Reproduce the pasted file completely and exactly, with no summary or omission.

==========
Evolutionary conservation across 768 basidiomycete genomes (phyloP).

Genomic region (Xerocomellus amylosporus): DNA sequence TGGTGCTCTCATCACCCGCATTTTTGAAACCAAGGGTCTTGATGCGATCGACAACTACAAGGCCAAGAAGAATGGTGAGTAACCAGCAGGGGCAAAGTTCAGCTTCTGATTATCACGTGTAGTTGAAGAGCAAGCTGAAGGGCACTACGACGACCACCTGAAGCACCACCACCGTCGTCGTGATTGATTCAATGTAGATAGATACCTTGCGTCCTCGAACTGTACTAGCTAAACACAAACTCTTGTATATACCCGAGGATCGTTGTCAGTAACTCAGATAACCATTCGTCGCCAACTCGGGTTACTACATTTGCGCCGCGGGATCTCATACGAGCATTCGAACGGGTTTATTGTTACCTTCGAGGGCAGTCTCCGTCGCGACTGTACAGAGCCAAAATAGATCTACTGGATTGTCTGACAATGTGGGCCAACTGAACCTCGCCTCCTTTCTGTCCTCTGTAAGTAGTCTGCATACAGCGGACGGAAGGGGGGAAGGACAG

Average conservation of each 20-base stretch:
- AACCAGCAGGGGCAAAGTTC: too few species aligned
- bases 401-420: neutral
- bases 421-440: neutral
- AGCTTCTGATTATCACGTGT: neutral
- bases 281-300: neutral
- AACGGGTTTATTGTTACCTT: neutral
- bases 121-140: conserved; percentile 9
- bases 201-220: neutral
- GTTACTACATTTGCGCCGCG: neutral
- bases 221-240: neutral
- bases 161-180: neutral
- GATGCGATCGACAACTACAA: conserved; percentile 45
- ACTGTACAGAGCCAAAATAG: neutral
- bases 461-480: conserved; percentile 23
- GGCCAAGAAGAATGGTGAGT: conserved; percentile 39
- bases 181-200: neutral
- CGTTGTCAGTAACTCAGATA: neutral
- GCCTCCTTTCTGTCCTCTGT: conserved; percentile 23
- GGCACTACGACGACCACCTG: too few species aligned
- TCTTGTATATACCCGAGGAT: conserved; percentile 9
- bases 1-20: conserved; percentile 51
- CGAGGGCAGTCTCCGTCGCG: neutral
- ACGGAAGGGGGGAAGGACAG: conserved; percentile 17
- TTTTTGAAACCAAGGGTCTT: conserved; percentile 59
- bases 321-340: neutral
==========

Evolutionary conservation across 768 basidiomycete genomes (phyloP).

Genomic region (Xerocomellus amylosporus): DNA sequence TGGTGCTCTCATCACCCGCATTTTTGAAACCAAGGGTCTTGATGCGATCGACAACTACAAGGCCAAGAAGAATGGTGAGTAACCAGCAGGGGCAAAGTTCAGCTTCTGATTATCACGTGTAGTTGAAGAGCAAGCTGAAGGGCACTACGACGACCACCTGAAGCACCACCACCGTCGTCGTGATTGATTCAATGTAGATAGATACCTTGCGTCCTCGAACTGTACTAGCTAAACACAAACTCTTGTATATACCCGAGGATCGTTGTCAGTAACTCAGATAACCATTCGTCGCCAACTCGGGTTACTACATTTGCGCCGCGGGATCTCATACGAGCATTCGAACGGGTTTATTGTTACCTTCGAGGGCAGTCTCCGTCGCGACTGTACAGAGCCAAAATAGATCTACTGGATTGTCTGACAATGTGGGCCAACTGAACCTCGCCTCCTTTCTGTCCTCTGTAAGTAGTCTGCATACAGCGGACGGAAGGGGGGAAGGACAG

Average conservation of each 20-base stretch:
- AACCAGCAGGGGCAAAGTTC: too few species aligned
- bases 401-420: neutral
- bases 421-440: neutral
- AGCTTCTGATTATCACGTGT: neutral
- bases 281-300: neutral
- AACGGGTTTATTGTTACCTT: neutral
- bases 121-140: conserved; percentile 9
- bases 201-220: neutral
- GTTACTACATTTGCGCCGCG: neutral
- bases 221-240: neutral
- bases 161-180: neutral
- GATGCGATCGACAACTACAA: conserved; percentile 45
- ACTGTACAGAGCCAAAATAG: neutral
- bases 461-480: conserved; percentile 23
- GGCCAAGAAGAATGGTGAGT: conserved; percentile 39
- bases 181-200: neutral
- CGTTGTCAGTAACTCAGATA: neutral
- GCCTCCTTTCTGTCCTCTGT: conserved; percentile 23
- GGCACTACGACGACCACCTG: too few species aligned
- TCTTGTATATACCCGAGGAT: conserved; percentile 9
- bases 1-20: conserved; percentile 51
- CGAGGGCAGTCTCCGTCGCG: neutral
- ACGGAAGGGGGGAAGGACAG: conserved; percentile 17
- TTTTTGAAACCAAGGGTCTT: conserved; percentile 59
- bases 321-340: neutral